On the 20th of March, 1862, the Chief of Ordnance informed the Secretary of War that he deemed it his duty to withhold payment of the above voucher for $19,171.25, given by Lieutenant Treadwell to Justice, until the matter could be investigated. He submitted to the Secretary all the papers on the subject, and suggested that the matter be referred to the two gentlemen (Messrs. Joseph Holt and Robert Dale Owen) who had been authorized by the Secretary to audit and adjust all claims and contracts in respect to ordnance, arms, and ammunition. This recommendation was approved by the Secretary of War, who referred the voucher of March 19, together with all the papers and reports received from the Ordnance Office, to this committee, who were then sitting in Washington. The committee proceeded to investigate the character and quality of the arms. Justice was in Washington during its session, appeared before it, and was persistent and energetic in presenting his claim. He offered no evidence, but presented several written arguments.
The first report of the committee, who declared that they "considered it proved that Mr. Justice had not fulfilled his obligation to furnish a serviceable arm to the government," was condemnatory of all the guns, as "not suitable in workmanship or material for the public service." Fourteen days after it was made, Justice succeeded in convincing the commissioners that in thus condemning all the guns, they had fallen incontestably into error. He also protested that as his arms were accepted after inspection by government authority, the government could not rightfully decline to pay for all so accepted. A second report corrected the error which Justice had pointed out and found that the "complaints of inferiority" related chiefly to 2,174 rifled muskets. Accordingly the committee decided in their second report
that the payments theretofore made to Justice be considered as "on account," and that $15 per gun only be allowed for the 2174 rifled muskets, instead of $20, the contract price.
[In their first report, they had decided that $15 was an ample equivalent for all the arms.]
The Second Auditor was now instructed by the Chief of Ordnance to settle Justice's account on the voucher of March 19 for $19,171.25, on "the basis of this decision," and he accordingly stated an account between Justice and the United States in which he charged the contractor as with an overpayment of $5 each for all the rifled muskets already paid for at the contract price of $20, and deducted $5 from the contract price of each of the muskets embraced in the voucher of March 19. As the whole number of these arms was, as has been seen, 2,174, the amount deducted from the face of that voucher was thus $10,870, leaving on the face of the account $8,301.25 as the balance due.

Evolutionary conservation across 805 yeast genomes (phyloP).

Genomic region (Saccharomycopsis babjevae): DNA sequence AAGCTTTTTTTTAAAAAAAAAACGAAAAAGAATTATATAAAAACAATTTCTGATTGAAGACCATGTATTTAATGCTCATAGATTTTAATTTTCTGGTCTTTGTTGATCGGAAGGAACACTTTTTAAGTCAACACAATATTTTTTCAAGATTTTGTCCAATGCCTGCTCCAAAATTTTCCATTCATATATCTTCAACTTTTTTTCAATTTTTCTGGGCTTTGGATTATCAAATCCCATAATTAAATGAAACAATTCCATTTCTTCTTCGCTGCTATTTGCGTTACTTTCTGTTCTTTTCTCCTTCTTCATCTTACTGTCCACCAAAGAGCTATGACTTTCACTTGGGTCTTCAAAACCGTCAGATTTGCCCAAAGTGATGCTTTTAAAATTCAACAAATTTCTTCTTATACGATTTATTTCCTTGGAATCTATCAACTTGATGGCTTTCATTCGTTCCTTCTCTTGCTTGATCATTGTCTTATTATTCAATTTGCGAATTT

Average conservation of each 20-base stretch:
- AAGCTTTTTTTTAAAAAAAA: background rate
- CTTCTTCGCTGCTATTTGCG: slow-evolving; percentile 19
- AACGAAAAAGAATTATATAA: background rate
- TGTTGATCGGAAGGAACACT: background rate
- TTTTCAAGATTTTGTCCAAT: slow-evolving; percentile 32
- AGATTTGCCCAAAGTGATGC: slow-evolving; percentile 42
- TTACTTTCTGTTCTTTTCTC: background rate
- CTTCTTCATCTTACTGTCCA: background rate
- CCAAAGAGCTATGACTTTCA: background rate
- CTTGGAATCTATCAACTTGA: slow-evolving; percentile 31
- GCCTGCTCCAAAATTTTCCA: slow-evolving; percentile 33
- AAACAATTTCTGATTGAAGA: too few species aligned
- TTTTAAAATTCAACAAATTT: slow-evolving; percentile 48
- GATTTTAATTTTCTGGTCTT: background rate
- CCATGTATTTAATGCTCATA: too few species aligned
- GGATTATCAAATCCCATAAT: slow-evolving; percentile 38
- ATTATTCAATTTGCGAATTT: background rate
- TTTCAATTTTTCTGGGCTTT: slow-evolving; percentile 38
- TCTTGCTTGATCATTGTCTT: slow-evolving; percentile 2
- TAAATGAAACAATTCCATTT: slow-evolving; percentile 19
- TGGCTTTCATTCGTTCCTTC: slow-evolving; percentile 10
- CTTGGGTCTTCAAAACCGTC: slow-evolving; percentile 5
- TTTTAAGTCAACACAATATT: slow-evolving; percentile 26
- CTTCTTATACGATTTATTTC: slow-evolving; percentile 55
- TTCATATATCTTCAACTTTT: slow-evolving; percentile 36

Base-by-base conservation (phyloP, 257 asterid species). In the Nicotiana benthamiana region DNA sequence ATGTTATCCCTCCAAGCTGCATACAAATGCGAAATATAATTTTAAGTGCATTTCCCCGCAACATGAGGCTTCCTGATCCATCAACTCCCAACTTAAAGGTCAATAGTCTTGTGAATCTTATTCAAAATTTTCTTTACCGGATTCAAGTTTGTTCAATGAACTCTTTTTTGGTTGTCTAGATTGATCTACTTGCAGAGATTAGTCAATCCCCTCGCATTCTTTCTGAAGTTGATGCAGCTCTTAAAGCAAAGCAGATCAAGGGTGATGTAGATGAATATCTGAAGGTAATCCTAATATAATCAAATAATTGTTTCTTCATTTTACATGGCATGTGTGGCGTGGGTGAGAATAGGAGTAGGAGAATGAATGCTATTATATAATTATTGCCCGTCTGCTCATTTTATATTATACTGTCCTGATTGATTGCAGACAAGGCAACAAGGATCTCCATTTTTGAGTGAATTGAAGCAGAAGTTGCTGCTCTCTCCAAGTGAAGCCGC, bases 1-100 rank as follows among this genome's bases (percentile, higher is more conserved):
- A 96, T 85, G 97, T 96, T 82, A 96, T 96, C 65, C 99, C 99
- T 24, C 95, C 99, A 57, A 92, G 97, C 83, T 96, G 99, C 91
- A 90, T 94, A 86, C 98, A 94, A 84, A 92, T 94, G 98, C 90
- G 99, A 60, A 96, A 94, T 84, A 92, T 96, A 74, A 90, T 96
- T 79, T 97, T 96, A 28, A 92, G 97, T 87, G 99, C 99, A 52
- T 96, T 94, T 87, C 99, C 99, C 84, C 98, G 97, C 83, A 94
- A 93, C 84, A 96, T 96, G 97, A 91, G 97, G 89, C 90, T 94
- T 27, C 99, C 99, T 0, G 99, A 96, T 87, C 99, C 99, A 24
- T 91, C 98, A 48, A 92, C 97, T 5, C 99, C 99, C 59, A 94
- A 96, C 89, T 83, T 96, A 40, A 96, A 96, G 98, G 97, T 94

On the 8th of December, 1862, Justice received from the Treasurer of the United States certificates of indebtedness amounting to $6,000, and a Treasury draft for $2,301.25, amounting in all to $8,301.25; the receipt of which he acknowledged in a letter to the Treasurer of the United States, thus:
"SIR: Have received your letter of draft, together with the following certificates of indebtedness, payable to blank, viz.:"
No. 36,332 to No. '337, i.e., 6 of $1,000 . . $6,000.00
Draft for balance remitted. . . . . . . . . . . 2,301.25
Amounting to. . . . . . . . . . . . . . . . $8,301.25
"Issued on war warrant No. 3405 for that amount in favor of Philip S. Justice."
"Scale No. 12,051."
"P. S. JUSTICE"
"F. E. SPINNER"
"Treasurer of the United States."
No other receipt was ever given by Justice for the amount or any portion of the amount of the above voucher of March 19. The amount thus received left a balance of that
voucher amounting to $10,870 unpaid; and to recover this balance, Justice, on the 16th of October, 1867 (nearly five years, it will be seen, after receiving it), brought suit in the Court of Claims.
The Court of Claims found for the claimant the $10,870 claimed, and the United States appealed.
MR. JUSTICE DAVIS delivered the opinion of the Court.
It is impossible to escape the conclusion, after reading the evidence which the Court of Claims incorporates with its finding of facts in this case, that the arms obtained by the government from Justice were unserviceable and even unsafe for the troops to handle, whether they were equal to the sample arm furnished by him or not. It is true they had been accepted by Lieutenant Treadwell, with whom the contract of purchase was made, after inspection by subordinates appointed by him, but when difficulty arose in relation to them, he said, in justification of his conduct and to show his interpretation of the contract, that he had instructed these inspecting officers to reject all the arms that in their opinion were not good and in all respects fit for use in the field. That the duty with which these officers
was, to say the least, negligently performed is evident from the result of the subsequent inspection which was ordered. This inspection was in response to serious complaints from three regiments of Pennsylvania volunteers which had been armed with the muskets in controversy. The arms of each regiment were inspected by a separate commissioned officer of experience, and all united in condemning them as worthless and, indeed, dangerous to those using them.